This month’s webinar brought to you by The Fintech Times is on Cloud Security and Password Safety. It is hosted by Editor-in-Chief Gina Clarke, who is joined by Jean-Paul Smet of Rapid.Space and Gary Orenstein of Bitwarden.
Together the panel discussed issues such as recent high-profile data leaks and whether they have led to a greater awareness of security protocols in the public consciousness. The thorny issue of remote working was also tackled, what should businesses and consumers need to be aware of when working online?
You can watch the webinar in full here, or for our review read on.
The key points discussed in this webinar on Cloud Security and Password Safety were not just about keeping personal data safe, but also securing corporate information while working in a home environment.
Jean-Paul Smet is the President of Rapid.Space, he introduced himself by saying, “We created Rapid.Space about a year ago and what we wanted to do is something we call hyper open cloud, which is cloud computing where everything is open source, even a billing platform and the training procedures of our staff to ensure we offer full transparency which then has an impact on security.” The company is a provider of converged cloud and 5G network infrastructures that offer privacy and sovereignty.
Gary Orenstein is the Chief Customer Officer at Bitwarden, an open-source password manager. Garry added, “Bitwarden is for both individuals as well as teams and large organisations. Individuals can manage their own credentials for various websites with logins but also provide the ability to share those credentials securely amongst members of their team, so it’s a full circle of credential management from individuals to organisations.”
The webinar kicked off with a look over the past 12-months, which have been incredibly busy for the cybersecurity industry. Gary began by saying that the main change from the pandemic was the requirement to chat over video as a replacement for meeting people in person, he added, “I think step two which we’re still in the middle of, is people realising the infrastructure that’s needed to make it successful not just to collaborate with each other, but to do so securely.”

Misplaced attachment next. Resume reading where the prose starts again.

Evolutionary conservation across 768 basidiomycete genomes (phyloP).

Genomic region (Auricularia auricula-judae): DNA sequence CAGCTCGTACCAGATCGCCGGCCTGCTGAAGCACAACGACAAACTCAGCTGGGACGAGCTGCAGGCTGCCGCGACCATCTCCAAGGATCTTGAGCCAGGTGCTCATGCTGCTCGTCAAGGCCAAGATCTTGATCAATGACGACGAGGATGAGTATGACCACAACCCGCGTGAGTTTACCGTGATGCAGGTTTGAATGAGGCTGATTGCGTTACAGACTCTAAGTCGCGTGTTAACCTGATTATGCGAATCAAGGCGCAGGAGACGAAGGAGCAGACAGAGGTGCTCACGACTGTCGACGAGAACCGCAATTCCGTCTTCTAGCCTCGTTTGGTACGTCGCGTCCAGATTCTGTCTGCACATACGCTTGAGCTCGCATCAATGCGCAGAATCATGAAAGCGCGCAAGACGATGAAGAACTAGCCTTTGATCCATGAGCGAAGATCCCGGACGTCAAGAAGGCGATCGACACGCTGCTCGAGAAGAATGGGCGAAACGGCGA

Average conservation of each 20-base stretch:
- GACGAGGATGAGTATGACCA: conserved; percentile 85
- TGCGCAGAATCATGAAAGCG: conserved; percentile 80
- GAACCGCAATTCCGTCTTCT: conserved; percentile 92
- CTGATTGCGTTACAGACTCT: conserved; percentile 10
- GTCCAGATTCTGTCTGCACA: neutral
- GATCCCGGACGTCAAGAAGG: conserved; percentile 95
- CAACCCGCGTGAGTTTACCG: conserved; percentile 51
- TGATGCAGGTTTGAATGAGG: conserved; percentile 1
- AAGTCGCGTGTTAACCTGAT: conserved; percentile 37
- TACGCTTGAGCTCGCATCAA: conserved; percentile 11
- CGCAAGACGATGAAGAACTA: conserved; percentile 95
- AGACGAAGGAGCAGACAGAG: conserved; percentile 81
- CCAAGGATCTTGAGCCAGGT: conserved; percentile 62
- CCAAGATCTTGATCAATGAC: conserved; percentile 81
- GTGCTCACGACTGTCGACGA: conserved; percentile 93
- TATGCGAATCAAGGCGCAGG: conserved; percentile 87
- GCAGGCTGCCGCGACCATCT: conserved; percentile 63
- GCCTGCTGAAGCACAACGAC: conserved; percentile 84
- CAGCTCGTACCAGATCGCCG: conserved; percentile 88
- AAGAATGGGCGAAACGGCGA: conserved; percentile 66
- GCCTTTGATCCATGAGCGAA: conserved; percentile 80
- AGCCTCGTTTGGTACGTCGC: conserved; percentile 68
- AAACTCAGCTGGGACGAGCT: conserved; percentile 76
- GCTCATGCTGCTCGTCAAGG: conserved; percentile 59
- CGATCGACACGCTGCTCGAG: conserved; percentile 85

Jean-Paul was also cautious about the prevalent use of new software which might not be so hot on security aspects which can be overlooked in favour of scalability. He said, “What we’ve seen is that with the increased use of online services and cloud there’s also been a tremendous growth of trust towards conventional cloud providers. But with companies facing risks from passwords and credentials, there’s a fear that organisations don’t want to use the cloud for managing those credentials.” He added that users should take the burden of managing security themselves to make sure that information remained secure. In Jean-Paul’s view, the security of our connections is based on one thing, human convenience.
According to Gary, convenience is certainly the reason why so many of us repeat our passwords across various sites. Which is why when one password is identified in a leak, the risk comes from not just exposure across one site, but several.
Both panellists recommend using if not certificated software, then a password manager which can set a long and unusual password that relies on encryption to keep each site secure. It was also touched upon how much the emphasis on password management had reached the mainstream, as Google’s Chrome now identifies if any passwords have been breached.
Despite the question, “How often should I change my password” still being a frequent ask in Gary’s line of work, he advocates using long and complex passwords for independent sites, rather than changing passwords more frequently as in some legacy corporate infrastructure.
Still, despite the wealth of information out there on cybersecurity, including tips on staying safe for both companies and individuals, the pair were convinced that the world will only see more data leaks and big hacks – with medical data the one to watch, in part thanks to the global pandemic and the need for governments to collect health data as the public continue to travel.
You can watch the webinar in full here.